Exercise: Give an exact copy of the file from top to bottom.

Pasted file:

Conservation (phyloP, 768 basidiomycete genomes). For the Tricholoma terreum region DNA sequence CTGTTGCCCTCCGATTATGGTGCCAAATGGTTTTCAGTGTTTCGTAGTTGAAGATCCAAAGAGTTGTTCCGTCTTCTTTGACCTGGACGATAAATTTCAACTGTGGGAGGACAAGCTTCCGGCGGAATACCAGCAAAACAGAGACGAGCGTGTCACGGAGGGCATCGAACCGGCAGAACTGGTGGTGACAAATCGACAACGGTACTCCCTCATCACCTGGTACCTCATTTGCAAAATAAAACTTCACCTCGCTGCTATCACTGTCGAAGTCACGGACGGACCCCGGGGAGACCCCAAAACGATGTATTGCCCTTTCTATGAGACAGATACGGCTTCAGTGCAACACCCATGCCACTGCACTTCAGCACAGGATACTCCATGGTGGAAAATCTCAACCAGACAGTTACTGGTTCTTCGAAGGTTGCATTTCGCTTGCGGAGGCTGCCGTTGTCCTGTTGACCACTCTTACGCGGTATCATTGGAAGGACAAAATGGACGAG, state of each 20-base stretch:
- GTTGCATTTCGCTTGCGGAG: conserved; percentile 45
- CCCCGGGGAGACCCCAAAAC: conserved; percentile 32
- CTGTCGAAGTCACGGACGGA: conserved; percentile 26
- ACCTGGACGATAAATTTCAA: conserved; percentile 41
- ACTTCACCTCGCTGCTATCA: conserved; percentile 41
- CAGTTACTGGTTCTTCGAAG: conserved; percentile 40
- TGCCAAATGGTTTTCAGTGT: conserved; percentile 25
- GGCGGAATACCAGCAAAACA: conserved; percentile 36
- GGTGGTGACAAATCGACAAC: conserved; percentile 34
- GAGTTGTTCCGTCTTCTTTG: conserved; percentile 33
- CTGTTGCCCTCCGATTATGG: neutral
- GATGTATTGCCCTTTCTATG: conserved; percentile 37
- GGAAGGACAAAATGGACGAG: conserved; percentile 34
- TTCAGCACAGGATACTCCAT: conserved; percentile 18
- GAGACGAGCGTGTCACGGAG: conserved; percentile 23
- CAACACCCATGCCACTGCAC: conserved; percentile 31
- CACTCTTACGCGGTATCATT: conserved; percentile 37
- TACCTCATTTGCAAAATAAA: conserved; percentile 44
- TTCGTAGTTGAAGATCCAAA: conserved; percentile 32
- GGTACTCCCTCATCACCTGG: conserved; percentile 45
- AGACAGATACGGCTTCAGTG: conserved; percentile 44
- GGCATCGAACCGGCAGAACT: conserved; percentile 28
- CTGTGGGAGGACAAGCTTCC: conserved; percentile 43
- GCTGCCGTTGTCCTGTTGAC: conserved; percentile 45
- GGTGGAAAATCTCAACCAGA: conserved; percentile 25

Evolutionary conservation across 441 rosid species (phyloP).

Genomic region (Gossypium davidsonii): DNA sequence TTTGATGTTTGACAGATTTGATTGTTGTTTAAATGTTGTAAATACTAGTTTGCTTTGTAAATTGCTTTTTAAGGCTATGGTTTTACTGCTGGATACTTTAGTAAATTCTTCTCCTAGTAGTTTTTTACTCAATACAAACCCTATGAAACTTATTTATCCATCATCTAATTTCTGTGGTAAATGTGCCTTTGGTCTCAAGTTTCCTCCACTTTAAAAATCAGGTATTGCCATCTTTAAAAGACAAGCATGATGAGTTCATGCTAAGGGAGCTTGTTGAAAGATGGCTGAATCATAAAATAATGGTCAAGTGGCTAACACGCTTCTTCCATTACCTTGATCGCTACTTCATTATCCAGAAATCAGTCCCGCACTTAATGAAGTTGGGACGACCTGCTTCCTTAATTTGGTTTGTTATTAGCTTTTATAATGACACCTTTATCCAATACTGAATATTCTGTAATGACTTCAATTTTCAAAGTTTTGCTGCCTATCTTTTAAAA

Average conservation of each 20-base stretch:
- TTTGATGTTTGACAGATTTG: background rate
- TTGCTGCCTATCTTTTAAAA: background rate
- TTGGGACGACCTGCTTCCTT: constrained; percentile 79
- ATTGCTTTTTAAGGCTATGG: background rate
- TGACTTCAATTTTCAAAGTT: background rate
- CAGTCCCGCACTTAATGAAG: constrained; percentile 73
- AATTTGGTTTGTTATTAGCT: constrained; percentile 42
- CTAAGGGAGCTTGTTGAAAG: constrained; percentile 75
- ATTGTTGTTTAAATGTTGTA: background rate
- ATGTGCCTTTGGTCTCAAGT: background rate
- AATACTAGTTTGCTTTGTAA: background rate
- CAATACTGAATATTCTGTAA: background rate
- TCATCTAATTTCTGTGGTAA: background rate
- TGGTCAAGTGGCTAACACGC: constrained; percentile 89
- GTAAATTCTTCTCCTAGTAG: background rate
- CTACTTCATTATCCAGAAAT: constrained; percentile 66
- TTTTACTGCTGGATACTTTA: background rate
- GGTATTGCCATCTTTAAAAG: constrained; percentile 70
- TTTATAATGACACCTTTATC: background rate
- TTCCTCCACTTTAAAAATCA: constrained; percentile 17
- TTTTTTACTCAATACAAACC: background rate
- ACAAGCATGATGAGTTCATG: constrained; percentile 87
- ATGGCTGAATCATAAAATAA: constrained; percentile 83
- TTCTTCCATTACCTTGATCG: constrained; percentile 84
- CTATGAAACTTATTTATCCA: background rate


Conservation (phyloP, 768 basidiomycete genomes). For the Tricholoma terreum region DNA sequence CTGTTGCCCTCCGATTATGGTGCCAAATGGTTTTCAGTGTTTCGTAGTTGAAGATCCAAAGAGTTGTTCCGTCTTCTTTGACCTGGACGATAAATTTCAACTGTGGGAGGACAAGCTTCCGGCGGAATACCAGCAAAACAGAGACGAGCGTGTCACGGAGGGCATCGAACCGGCAGAACTGGTGGTGACAAATCGACAACGGTACTCCCTCATCACCTGGTACCTCATTTGCAAAATAAAACTTCACCTCGCTGCTATCACTGTCGAAGTCACGGACGGACCCCGGGGAGACCCCAAAACGATGTATTGCCCTTTCTATGAGACAGATACGGCTTCAGTGCAACACCCATGCCACTGCACTTCAGCACAGGATACTCCATGGTGGAAAATCTCAACCAGACAGTTACTGGTTCTTCGAAGGTTGCATTTCGCTTGCGGAGGCTGCCGTTGTCCTGTTGACCACTCTTACGCGGTATCATTGGAAGGACAAAATGGACGAG, state of each 20-base stretch:
- GTTGCATTTCGCTTGCGGAG: conserved; percentile 45
- CCCCGGGGAGACCCCAAAAC: conserved; percentile 32
- CTGTCGAAGTCACGGACGGA: conserved; percentile 26
- ACCTGGACGATAAATTTCAA: conserved; percentile 41
- ACTTCACCTCGCTGCTATCA: conserved; percentile 41
- CAGTTACTGGTTCTTCGAAG: conserved; percentile 40
- TGCCAAATGGTTTTCAGTGT: conserved; percentile 25
- GGCGGAATACCAGCAAAACA: conserved; percentile 36
- GGTGGTGACAAATCGACAAC: conserved; percentile 34
- GAGTTGTTCCGTCTTCTTTG: conserved; percentile 33
- CTGTTGCCCTCCGATTATGG: neutral
- GATGTATTGCCCTTTCTATG: conserved; percentile 37
- GGAAGGACAAAATGGACGAG: conserved; percentile 34
- TTCAGCACAGGATACTCCAT: conserved; percentile 18
- GAGACGAGCGTGTCACGGAG: conserved; percentile 23
- CAACACCCATGCCACTGCAC: conserved; percentile 31
- CACTCTTACGCGGTATCATT: conserved; percentile 37
- TACCTCATTTGCAAAATAAA: conserved; percentile 44
- TTCGTAGTTGAAGATCCAAA: conserved; percentile 32
- GGTACTCCCTCATCACCTGG: conserved; percentile 45
- AGACAGATACGGCTTCAGTG: conserved; percentile 44
- GGCATCGAACCGGCAGAACT: conserved; percentile 28
- CTGTGGGAGGACAAGCTTCC: conserved; percentile 43
- GCTGCCGTTGTCCTGTTGAC: conserved; percentile 45
- GGTGGAAAATCTCAACCAGA: conserved; percentile 25

Evolutionary conservation across 441 rosid species (phyloP).

Genomic region (Gossypium davidsonii): DNA sequence TTTGATGTTTGACAGATTTGATTGTTGTTTAAATGTTGTAAATACTAGTTTGCTTTGTAAATTGCTTTTTAAGGCTATGGTTTTACTGCTGGATACTTTAGTAAATTCTTCTCCTAGTAGTTTTTTACTCAATACAAACCCTATGAAACTTATTTATCCATCATCTAATTTCTGTGGTAAATGTGCCTTTGGTCTCAAGTTTCCTCCACTTTAAAAATCAGGTATTGCCATCTTTAAAAGACAAGCATGATGAGTTCATGCTAAGGGAGCTTGTTGAAAGATGGCTGAATCATAAAATAATGGTCAAGTGGCTAACACGCTTCTTCCATTACCTTGATCGCTACTTCATTATCCAGAAATCAGTCCCGCACTTAATGAAGTTGGGACGACCTGCTTCCTTAATTTGGTTTGTTATTAGCTTTTATAATGACACCTTTATCCAATACTGAATATTCTGTAATGACTTCAATTTTCAAAGTTTTGCTGCCTATCTTTTAAAA

Average conservation of each 20-base stretch:
- TTTGATGTTTGACAGATTTG: background rate
- TTGCTGCCTATCTTTTAAAA: background rate
- TTGGGACGACCTGCTTCCTT: constrained; percentile 79
- ATTGCTTTTTAAGGCTATGG: background rate
- TGACTTCAATTTTCAAAGTT: background rate
- CAGTCCCGCACTTAATGAAG: constrained; percentile 73
- AATTTGGTTTGTTATTAGCT: constrained; percentile 42
- CTAAGGGAGCTTGTTGAAAG: constrained; percentile 75
- ATTGTTGTTTAAATGTTGTA: background rate
- ATGTGCCTTTGGTCTCAAGT: background rate
- AATACTAGTTTGCTTTGTAA: background rate
- CAATACTGAATATTCTGTAA: background rate
- TCATCTAATTTCTGTGGTAA: background rate
- TGGTCAAGTGGCTAACACGC: constrained; percentile 89
- GTAAATTCTTCTCCTAGTAG: background rate
- CTACTTCATTATCCAGAAAT: constrained; percentile 66
- TTTTACTGCTGGATACTTTA: background rate
- GGTATTGCCATCTTTAAAAG: constrained; percentile 70
- TTTATAATGACACCTTTATC: background rate
- TTCCTCCACTTTAAAAATCA: constrained; percentile 17
- TTTTTTACTCAATACAAACC: background rate
- ACAAGCATGATGAGTTCATG: constrained; percentile 87
- ATGGCTGAATCATAAAATAA: constrained; percentile 83
- TTCTTCCATTACCTTGATCG: constrained; percentile 84
- CTATGAAACTTATTTATCCA: background rate